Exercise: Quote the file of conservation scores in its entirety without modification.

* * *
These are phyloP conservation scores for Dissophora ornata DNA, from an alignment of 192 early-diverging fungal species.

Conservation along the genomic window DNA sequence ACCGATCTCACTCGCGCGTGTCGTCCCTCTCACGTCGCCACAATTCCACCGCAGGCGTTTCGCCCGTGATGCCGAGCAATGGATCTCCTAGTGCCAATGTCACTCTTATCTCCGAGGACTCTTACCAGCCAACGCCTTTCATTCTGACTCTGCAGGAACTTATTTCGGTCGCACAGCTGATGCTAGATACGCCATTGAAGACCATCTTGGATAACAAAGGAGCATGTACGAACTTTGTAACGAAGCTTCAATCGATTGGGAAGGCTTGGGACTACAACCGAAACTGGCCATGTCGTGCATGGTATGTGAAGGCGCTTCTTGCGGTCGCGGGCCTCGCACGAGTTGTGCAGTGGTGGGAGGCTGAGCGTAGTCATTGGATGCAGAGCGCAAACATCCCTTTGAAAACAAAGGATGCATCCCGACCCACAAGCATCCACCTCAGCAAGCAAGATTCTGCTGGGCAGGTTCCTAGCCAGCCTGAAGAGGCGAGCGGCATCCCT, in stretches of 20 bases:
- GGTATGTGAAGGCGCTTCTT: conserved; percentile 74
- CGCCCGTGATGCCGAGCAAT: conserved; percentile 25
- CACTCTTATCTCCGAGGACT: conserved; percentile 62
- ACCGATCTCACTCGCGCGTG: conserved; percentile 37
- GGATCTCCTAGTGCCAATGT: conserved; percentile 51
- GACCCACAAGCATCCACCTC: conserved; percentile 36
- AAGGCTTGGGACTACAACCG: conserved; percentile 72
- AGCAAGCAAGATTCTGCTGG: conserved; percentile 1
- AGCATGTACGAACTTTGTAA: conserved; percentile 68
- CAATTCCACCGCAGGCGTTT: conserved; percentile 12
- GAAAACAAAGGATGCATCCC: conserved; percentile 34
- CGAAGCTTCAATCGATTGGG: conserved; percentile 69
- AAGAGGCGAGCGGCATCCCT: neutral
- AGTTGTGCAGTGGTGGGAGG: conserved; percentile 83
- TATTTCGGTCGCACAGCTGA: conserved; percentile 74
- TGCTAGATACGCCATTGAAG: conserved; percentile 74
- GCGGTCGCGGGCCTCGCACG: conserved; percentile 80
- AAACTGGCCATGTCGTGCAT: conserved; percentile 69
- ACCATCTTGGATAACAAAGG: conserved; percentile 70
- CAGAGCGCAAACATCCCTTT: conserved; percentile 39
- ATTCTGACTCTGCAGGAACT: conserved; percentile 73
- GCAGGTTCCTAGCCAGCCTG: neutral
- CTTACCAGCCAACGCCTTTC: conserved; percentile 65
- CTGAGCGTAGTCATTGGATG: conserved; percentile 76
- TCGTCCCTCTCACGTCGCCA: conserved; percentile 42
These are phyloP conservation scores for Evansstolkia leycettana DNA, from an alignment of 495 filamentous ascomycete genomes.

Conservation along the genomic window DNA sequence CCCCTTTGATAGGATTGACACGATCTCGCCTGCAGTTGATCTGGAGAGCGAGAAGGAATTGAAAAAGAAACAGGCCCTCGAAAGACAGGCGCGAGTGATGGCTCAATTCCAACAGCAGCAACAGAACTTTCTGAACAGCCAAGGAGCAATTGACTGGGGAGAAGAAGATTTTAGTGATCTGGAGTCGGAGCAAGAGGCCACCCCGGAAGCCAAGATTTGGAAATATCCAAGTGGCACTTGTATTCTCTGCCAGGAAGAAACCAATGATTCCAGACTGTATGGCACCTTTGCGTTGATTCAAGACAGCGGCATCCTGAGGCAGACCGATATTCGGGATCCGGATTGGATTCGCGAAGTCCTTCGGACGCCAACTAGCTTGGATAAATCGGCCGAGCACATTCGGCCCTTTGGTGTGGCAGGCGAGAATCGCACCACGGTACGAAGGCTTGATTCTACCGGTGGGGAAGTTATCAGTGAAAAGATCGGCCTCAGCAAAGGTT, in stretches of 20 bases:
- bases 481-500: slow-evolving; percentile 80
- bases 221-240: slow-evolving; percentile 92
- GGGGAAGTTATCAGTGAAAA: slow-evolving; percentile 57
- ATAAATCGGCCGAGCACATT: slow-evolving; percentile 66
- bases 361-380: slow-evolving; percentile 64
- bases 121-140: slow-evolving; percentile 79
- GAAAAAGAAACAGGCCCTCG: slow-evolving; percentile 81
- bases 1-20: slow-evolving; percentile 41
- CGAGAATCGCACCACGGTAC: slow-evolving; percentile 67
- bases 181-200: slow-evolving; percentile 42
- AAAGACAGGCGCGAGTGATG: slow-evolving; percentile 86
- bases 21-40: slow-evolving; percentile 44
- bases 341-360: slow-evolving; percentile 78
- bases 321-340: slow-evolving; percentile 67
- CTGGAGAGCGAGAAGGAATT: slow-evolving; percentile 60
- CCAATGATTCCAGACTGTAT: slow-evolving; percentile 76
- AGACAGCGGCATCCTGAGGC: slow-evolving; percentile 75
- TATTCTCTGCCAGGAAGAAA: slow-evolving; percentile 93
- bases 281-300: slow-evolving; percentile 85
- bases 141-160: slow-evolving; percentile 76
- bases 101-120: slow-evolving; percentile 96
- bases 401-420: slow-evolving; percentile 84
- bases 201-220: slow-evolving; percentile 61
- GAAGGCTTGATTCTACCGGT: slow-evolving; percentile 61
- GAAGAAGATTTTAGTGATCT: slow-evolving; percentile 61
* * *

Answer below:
These are phyloP conservation scores for Dissophora ornata DNA, from an alignment of 192 early-diverging fungal species.

Conservation along the genomic window DNA sequence ACCGATCTCACTCGCGCGTGTCGTCCCTCTCACGTCGCCACAATTCCACCGCAGGCGTTTCGCCCGTGATGCCGAGCAATGGATCTCCTAGTGCCAATGTCACTCTTATCTCCGAGGACTCTTACCAGCCAACGCCTTTCATTCTGACTCTGCAGGAACTTATTTCGGTCGCACAGCTGATGCTAGATACGCCATTGAAGACCATCTTGGATAACAAAGGAGCATGTACGAACTTTGTAACGAAGCTTCAATCGATTGGGAAGGCTTGGGACTACAACCGAAACTGGCCATGTCGTGCATGGTATGTGAAGGCGCTTCTTGCGGTCGCGGGCCTCGCACGAGTTGTGCAGTGGTGGGAGGCTGAGCGTAGTCATTGGATGCAGAGCGCAAACATCCCTTTGAAAACAAAGGATGCATCCCGACCCACAAGCATCCACCTCAGCAAGCAAGATTCTGCTGGGCAGGTTCCTAGCCAGCCTGAAGAGGCGAGCGGCATCCCT, in stretches of 20 bases:
- GGTATGTGAAGGCGCTTCTT: conserved; percentile 74
- CGCCCGTGATGCCGAGCAAT: conserved; percentile 25
- CACTCTTATCTCCGAGGACT: conserved; percentile 62
- ACCGATCTCACTCGCGCGTG: conserved; percentile 37
- GGATCTCCTAGTGCCAATGT: conserved; percentile 51
- GACCCACAAGCATCCACCTC: conserved; percentile 36
- AAGGCTTGGGACTACAACCG: conserved; percentile 72
- AGCAAGCAAGATTCTGCTGG: conserved; percentile 1
- AGCATGTACGAACTTTGTAA: conserved; percentile 68
- CAATTCCACCGCAGGCGTTT: conserved; percentile 12
- GAAAACAAAGGATGCATCCC: conserved; percentile 34
- CGAAGCTTCAATCGATTGGG: conserved; percentile 69
- AAGAGGCGAGCGGCATCCCT: neutral
- AGTTGTGCAGTGGTGGGAGG: conserved; percentile 83
- TATTTCGGTCGCACAGCTGA: conserved; percentile 74
- TGCTAGATACGCCATTGAAG: conserved; percentile 74
- GCGGTCGCGGGCCTCGCACG: conserved; percentile 80
- AAACTGGCCATGTCGTGCAT: conserved; percentile 69
- ACCATCTTGGATAACAAAGG: conserved; percentile 70
- CAGAGCGCAAACATCCCTTT: conserved; percentile 39
- ATTCTGACTCTGCAGGAACT: conserved; percentile 73
- GCAGGTTCCTAGCCAGCCTG: neutral
- CTTACCAGCCAACGCCTTTC: conserved; percentile 65
- CTGAGCGTAGTCATTGGATG: conserved; percentile 76
- TCGTCCCTCTCACGTCGCCA: conserved; percentile 42
These are phyloP conservation scores for Evansstolkia leycettana DNA, from an alignment of 495 filamentous ascomycete genomes.

Conservation along the genomic window DNA sequence CCCCTTTGATAGGATTGACACGATCTCGCCTGCAGTTGATCTGGAGAGCGAGAAGGAATTGAAAAAGAAACAGGCCCTCGAAAGACAGGCGCGAGTGATGGCTCAATTCCAACAGCAGCAACAGAACTTTCTGAACAGCCAAGGAGCAATTGACTGGGGAGAAGAAGATTTTAGTGATCTGGAGTCGGAGCAAGAGGCCACCCCGGAAGCCAAGATTTGGAAATATCCAAGTGGCACTTGTATTCTCTGCCAGGAAGAAACCAATGATTCCAGACTGTATGGCACCTTTGCGTTGATTCAAGACAGCGGCATCCTGAGGCAGACCGATATTCGGGATCCGGATTGGATTCGCGAAGTCCTTCGGACGCCAACTAGCTTGGATAAATCGGCCGAGCACATTCGGCCCTTTGGTGTGGCAGGCGAGAATCGCACCACGGTACGAAGGCTTGATTCTACCGGTGGGGAAGTTATCAGTGAAAAGATCGGCCTCAGCAAAGGTT, in stretches of 20 bases:
- bases 481-500: slow-evolving; percentile 80
- bases 221-240: slow-evolving; percentile 92
- GGGGAAGTTATCAGTGAAAA: slow-evolving; percentile 57
- ATAAATCGGCCGAGCACATT: slow-evolving; percentile 66
- bases 361-380: slow-evolving; percentile 64
- bases 121-140: slow-evolving; percentile 79
- GAAAAAGAAACAGGCCCTCG: slow-evolving; percentile 81
- bases 1-20: slow-evolving; percentile 41
- CGAGAATCGCACCACGGTAC: slow-evolving; percentile 67
- bases 181-200: slow-evolving; percentile 42
- AAAGACAGGCGCGAGTGATG: slow-evolving; percentile 86
- bases 21-40: slow-evolving; percentile 44
- bases 341-360: slow-evolving; percentile 78
- bases 321-340: slow-evolving; percentile 67
- CTGGAGAGCGAGAAGGAATT: slow-evolving; percentile 60
- CCAATGATTCCAGACTGTAT: slow-evolving; percentile 76
- AGACAGCGGCATCCTGAGGC: slow-evolving; percentile 75
- TATTCTCTGCCAGGAAGAAA: slow-evolving; percentile 93
- bases 281-300: slow-evolving; percentile 85
- bases 141-160: slow-evolving; percentile 76
- bases 101-120: slow-evolving; percentile 96
- bases 401-420: slow-evolving; percentile 84
- bases 201-220: slow-evolving; percentile 61
- GAAGGCTTGATTCTACCGGT: slow-evolving; percentile 61
- GAAGAAGATTTTAGTGATCT: slow-evolving; percentile 61